Bellingham highlighted Waldman’s failure to adequately distinguish its holding from the numerous instances where consent does cure an Article III infirmity.  Courts in other jurisdictions paid scant attention to Waldman.  But Wellness addressed issues ignored by Waldman and provides a road map of how the Supreme Court could find that the Article III protections cannot be waived by consent, thereby meaning that Waldman can no longer be ignored with impunity.

In so doing, the Seventh Circuit analyzed the complexities of Article III’s protections.  Section 1 of Article III not only protects individual interests but also is “an inseparable element of the constitutional system of checks and balances.” Stern 131 S.Ct. at 2597.  Wellness noted that “[t]he dual nature of Article III renders notions of waiver and consent more nuanced than they are in other areas….  [T]he difficulty [is] separating out the waivable personal safeguard from the nonwaivable structural safeguard.”  Wellness, 2013 WL 4441926 at *15.  Significantly, Wellnessdistinguished between consent to entry of a final order by a bankruptcy court in a core proceeding versus consent in a noncore proceeding.  Id. at *17.

In any event, the statutory scheme established by Congress for core proceedings differs in significant respects from the scheme for noncore proceedings [and magistrate judges]… Section 157(c)(2) permits a bankruptcy judge to enter final judgment in a noncore proceeding, but only if the parties consent and the district court decides to refer the matter to the bankruptcy court. Thus, a strong argument can be made that with respect to noncore proceedings Congress has left the essential attributes of judicial power to Article III courts, and so the structural interests at issue with regard to core proceedings are not present under the current statutory scheme applicable to noncore proceedings.

Id.

A Modest Proposal: Amending the Standing Orders of Reference.

Core but unconstitutional is an oxymoron. Congress created the categories of core and noncore in response to Northern Pipeline, which concluded that the 1978 Act’s grant of authority to bankruptcy courts violated Article III.  With this historical background, the Ninth Circuit found that statutorily a bankruptcy judge may only determine a claim that meets Congress’ definition of a core proceeding and “arises under or arises in title 11”(i.e., the statute limits a bankruptcy court’s jurisdiction to instances where the exercise of such jurisdiction is consistent with Article III).  In re Marshall, 600 F.3d 1037, 1055 (9th Cir. 2010).  While the Supreme Court rejected this rationale and found that a portion of the statute could and did violate Article III, the Ninth’s Circuit understanding could be implemented through (i) Congress amending the statute to limit the jurisdiction of bankruptcy courts to matters that “arises under or in title 11” (and thus not include “related to” proceedings) or (ii) the District court’s amending of standing orders of reference to withdraw the reference for Stern Proceedings.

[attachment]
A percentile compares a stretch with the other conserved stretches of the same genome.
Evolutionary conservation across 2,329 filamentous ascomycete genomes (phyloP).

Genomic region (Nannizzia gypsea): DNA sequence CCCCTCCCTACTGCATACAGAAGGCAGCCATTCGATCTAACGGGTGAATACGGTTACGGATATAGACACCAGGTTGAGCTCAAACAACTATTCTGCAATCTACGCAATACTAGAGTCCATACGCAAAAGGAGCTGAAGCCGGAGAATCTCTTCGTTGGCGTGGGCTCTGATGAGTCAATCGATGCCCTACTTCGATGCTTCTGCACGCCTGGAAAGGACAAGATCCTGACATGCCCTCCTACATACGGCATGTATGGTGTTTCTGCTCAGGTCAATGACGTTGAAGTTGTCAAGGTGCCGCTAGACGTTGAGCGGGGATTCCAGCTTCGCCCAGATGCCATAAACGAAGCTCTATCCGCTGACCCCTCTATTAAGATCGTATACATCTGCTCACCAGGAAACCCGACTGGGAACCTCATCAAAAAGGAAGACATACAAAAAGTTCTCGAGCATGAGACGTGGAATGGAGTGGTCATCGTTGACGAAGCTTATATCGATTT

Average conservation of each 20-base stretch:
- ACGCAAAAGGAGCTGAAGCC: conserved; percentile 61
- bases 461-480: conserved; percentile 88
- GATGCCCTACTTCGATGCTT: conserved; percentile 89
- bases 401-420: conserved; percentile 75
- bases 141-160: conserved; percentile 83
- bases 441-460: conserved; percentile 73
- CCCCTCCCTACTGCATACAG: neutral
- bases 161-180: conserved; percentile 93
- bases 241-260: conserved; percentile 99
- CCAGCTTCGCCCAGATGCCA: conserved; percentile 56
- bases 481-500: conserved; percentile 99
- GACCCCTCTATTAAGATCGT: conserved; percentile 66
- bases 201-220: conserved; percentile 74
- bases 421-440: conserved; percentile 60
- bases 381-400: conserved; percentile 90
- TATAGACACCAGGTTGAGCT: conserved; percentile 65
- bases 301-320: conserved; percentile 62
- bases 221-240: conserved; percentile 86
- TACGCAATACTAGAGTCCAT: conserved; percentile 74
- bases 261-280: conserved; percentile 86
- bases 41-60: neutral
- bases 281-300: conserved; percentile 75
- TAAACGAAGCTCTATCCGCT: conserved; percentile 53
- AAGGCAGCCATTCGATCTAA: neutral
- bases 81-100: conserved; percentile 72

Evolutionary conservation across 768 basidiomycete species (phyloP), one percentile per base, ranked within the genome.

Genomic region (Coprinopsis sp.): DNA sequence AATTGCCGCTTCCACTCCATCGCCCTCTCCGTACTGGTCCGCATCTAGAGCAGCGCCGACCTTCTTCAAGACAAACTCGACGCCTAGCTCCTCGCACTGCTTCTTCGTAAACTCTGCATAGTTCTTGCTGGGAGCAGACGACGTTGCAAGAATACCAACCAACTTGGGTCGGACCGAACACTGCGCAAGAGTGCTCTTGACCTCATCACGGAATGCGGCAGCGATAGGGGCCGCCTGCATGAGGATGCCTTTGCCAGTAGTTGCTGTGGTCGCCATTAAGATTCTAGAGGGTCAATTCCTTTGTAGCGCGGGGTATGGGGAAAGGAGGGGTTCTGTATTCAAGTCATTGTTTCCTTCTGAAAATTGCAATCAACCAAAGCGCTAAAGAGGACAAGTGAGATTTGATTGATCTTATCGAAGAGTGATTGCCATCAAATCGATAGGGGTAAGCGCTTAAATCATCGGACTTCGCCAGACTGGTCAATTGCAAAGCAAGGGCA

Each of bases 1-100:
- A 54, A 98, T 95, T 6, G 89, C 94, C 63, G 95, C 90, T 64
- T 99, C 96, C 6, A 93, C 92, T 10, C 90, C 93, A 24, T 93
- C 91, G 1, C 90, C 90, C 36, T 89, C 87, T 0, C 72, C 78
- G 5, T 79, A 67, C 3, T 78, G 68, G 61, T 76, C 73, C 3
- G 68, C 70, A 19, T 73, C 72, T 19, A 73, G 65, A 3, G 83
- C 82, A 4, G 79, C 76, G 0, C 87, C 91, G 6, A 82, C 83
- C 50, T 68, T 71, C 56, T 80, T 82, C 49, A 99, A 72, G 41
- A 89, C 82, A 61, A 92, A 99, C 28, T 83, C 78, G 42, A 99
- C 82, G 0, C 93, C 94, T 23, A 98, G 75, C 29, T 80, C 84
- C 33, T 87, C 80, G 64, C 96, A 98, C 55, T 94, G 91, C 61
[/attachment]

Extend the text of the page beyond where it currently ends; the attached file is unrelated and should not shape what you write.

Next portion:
Of the two, the district court’s amending of the standing orders is obviously far more expeditious and simpler than waiting for Congress to act (which in its present state is unlikely to ever happen on this arcane issue).  The Seventh Circuit found that the structural interests are protected in a noncore proceeding because, in addition to consent, the District Court must decide to refer the case to a bankruptcy court for a final order.

As such, a simple solution to latest Stern quandary is found by the district court’s retaining — and not automatically referring — Stern Proceedings to the bankruptcy court.  If the district court were to refer a Stern Proceeding to a bankruptcy court, the entry of a final order would be consistent with both the individual and institutional safeguards of Article III:  the district court will have referred the matter to the bankruptcy court and the parties will have consented to the proceeding.  Still, a note of caution is in order because it must be noted that Seventh Circuit in Wellness was “not express[ing] an opinion on the constitutionality of § 157(c)(2), or for that matter § 636(c)(1) which permits litigants to consent to entry of final judgment by a magistrate judge.”  Wellness, 2013 WL 4441926 at *17.

Legal Malpractice Carrier Takes a Hard Line in New Jersey Case